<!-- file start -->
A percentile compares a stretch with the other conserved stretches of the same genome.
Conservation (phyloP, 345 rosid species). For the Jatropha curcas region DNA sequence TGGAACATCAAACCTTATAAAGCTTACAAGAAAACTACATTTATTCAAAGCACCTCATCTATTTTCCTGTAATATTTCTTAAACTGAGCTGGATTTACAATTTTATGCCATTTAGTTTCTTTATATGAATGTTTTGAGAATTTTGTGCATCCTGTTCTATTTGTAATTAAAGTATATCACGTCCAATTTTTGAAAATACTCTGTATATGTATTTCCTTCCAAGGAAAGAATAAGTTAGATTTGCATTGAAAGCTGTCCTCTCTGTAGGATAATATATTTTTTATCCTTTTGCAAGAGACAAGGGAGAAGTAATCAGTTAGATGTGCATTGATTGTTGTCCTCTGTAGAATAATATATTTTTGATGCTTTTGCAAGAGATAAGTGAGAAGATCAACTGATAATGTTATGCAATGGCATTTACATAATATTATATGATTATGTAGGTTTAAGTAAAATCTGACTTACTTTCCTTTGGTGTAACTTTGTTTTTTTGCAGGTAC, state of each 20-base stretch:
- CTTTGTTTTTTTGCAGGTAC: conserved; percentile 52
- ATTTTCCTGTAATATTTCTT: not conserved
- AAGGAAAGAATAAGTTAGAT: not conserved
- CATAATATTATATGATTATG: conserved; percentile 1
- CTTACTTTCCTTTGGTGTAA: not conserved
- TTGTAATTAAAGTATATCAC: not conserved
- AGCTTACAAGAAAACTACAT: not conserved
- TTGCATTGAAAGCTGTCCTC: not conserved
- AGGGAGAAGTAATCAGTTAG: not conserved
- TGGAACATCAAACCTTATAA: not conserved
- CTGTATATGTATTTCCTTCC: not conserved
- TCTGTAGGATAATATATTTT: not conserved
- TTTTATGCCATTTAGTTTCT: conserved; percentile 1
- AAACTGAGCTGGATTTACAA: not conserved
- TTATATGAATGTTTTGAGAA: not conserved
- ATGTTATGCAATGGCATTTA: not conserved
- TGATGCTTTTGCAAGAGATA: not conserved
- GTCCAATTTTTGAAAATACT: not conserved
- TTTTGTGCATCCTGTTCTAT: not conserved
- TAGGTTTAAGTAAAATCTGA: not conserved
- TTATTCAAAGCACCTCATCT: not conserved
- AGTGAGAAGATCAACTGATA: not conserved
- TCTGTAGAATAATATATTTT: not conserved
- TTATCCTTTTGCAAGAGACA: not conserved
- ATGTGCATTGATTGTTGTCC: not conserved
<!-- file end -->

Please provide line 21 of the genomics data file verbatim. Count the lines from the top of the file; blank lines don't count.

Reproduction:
- TTTTGTGCATCCTGTTCTAT: not conserved